For hopeful parents-to-be, this can be an amazing resource - a way to access clinic specific  data. It can also be confusing! There are a lot of numbers and different terms listed - singleton births, pre-term and very pre-term, and implantation rate, to name a few. In this article we will explain some key terms to help demystify SART data, as well as surrogacy statistics that you should take a look at when selecting your future clinic.

2. Where Do I Go To Find Data on My Fertility Clinic?

In order to look at an individual clinic’s rates, you can visit the SART website and click on the “Find a Clinic” tab. You will then be able to select between a few years of data results that your clinic has reported. For gay men, the surrogacy process involves creating embryos using donor eggs, freezing them, THEN thawing them and placing them in a gestational carrier. So you will primarily be looking at the “Donor Egg” tab and the subsection “Thawed Embryos”.

3. Why Are Surrogacy Success Rates Different?

 Now you may be wondering, “why are the rates listed in the thawed Donor Egg section different from the overall success rate?” Typically speaking, gay men seeking to build their families biologically have a higher chance of success compared to many opposite-sex couples who need the help of a fertility clinic. The reason being, your family plan will leverage the help of a young, healthy, egg donor, and a gestational carrier who has successfully carried and delivered a pregnancy. While it is a good idea to look at a clinic’s overall success rates, remember that those numbers are a composite of all the practice’s patients, not just the donor egg surrogacy group.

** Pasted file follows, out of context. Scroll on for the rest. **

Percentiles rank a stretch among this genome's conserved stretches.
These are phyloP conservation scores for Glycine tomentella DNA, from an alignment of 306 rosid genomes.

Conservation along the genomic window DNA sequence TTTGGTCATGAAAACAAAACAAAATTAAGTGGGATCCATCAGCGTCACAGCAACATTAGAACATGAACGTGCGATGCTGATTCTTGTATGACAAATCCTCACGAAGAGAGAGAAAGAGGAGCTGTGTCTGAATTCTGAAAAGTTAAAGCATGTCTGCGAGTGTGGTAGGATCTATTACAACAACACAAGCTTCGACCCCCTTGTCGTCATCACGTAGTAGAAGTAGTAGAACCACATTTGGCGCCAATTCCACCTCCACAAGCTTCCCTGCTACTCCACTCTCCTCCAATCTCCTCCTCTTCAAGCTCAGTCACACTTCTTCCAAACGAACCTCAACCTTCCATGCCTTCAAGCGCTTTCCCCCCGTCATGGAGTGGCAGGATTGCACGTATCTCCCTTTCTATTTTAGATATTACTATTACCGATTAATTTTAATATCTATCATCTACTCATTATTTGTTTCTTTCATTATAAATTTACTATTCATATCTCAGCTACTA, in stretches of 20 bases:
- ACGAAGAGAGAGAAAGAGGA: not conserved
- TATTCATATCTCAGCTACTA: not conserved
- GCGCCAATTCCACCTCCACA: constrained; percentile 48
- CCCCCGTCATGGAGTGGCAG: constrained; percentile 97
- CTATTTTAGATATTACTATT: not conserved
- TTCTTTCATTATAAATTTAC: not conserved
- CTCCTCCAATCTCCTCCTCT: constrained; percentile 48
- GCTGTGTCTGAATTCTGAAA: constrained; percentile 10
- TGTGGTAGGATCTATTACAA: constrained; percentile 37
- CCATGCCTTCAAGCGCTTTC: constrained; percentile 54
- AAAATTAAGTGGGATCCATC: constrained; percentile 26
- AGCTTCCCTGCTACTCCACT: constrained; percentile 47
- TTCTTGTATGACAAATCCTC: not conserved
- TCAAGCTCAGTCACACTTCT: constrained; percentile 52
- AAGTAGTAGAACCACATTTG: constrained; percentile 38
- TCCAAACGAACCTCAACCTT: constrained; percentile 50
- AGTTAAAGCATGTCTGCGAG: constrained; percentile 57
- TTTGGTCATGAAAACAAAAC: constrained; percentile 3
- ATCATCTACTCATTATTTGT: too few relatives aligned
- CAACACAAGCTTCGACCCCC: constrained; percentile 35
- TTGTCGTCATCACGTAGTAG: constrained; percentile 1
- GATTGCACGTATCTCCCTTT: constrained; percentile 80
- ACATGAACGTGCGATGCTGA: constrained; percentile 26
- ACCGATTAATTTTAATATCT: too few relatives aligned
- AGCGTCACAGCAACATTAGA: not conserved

When you look at the data, you will see rates listed in a number of different categories. In my opinion, the top two statistics that parents should look at are live birth rate and the rates of prematurity (pre-term and very pre-term births). While all of the other numbers are important, and may demonstrate a clinic’s success, your main concern as a parent is that your baby is born healthy and safe.

 national SART live birth rateRMACT live birth rate

Live Birth Rate

Means exactly what you think it does. The live birth rate is a report of how many embryo transfers resulted in the birth of a child.

Pre-Term Birth

Pre-term birth is a live birth where the child is born between 32-37 weeks.

Very Pre-Term Birth

A very pre-term birth is when the child is born before 32 weeks, and often results in weeks of care in the neonatal unit, and other complications. While pre-term and very pre-term are both “live birth” categories, there are significantly more potential medical risks for babies in either of these categories than babies delivered after 37 weeks.

4. Why Is the Implantation Rate Different from the Live Birth Rate?